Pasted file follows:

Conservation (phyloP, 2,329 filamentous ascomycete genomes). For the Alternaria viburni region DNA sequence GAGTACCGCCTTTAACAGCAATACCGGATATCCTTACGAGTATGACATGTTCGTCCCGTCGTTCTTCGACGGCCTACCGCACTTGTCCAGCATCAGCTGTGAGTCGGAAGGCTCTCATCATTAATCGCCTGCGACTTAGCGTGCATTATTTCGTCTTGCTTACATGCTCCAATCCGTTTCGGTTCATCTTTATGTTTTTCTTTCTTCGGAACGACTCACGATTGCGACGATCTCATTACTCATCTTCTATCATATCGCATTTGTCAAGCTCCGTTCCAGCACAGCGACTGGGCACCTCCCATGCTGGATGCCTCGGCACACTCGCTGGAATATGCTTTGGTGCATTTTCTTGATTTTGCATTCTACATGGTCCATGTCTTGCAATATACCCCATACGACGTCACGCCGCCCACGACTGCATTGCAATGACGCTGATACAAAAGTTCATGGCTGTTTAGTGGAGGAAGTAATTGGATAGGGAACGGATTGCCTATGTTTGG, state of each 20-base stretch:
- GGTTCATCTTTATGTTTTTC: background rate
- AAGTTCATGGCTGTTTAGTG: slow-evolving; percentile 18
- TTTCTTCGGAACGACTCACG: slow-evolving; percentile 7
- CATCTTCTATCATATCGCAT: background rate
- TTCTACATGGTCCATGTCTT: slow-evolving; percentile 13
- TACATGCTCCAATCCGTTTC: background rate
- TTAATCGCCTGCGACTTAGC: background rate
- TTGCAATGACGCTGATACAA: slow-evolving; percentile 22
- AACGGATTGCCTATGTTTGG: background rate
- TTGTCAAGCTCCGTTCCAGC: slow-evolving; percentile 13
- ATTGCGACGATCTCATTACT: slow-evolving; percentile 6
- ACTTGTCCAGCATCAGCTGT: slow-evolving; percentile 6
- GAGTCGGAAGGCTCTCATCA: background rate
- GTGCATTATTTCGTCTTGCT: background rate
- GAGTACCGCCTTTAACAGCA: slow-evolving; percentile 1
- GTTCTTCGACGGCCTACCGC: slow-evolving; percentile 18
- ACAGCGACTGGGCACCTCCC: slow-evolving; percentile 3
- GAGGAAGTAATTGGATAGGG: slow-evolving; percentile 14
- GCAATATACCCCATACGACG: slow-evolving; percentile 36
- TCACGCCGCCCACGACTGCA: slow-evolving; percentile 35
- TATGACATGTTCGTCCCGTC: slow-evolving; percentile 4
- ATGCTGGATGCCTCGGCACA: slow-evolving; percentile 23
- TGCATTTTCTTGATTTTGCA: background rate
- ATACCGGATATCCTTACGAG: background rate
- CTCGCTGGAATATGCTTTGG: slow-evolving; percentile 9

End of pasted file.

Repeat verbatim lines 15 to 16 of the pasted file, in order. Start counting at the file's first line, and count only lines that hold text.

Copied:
- GTGCATTATTTCGTCTTGCT: background rate
- GAGTACCGCCTTTAACAGCA: slow-evolving; percentile 1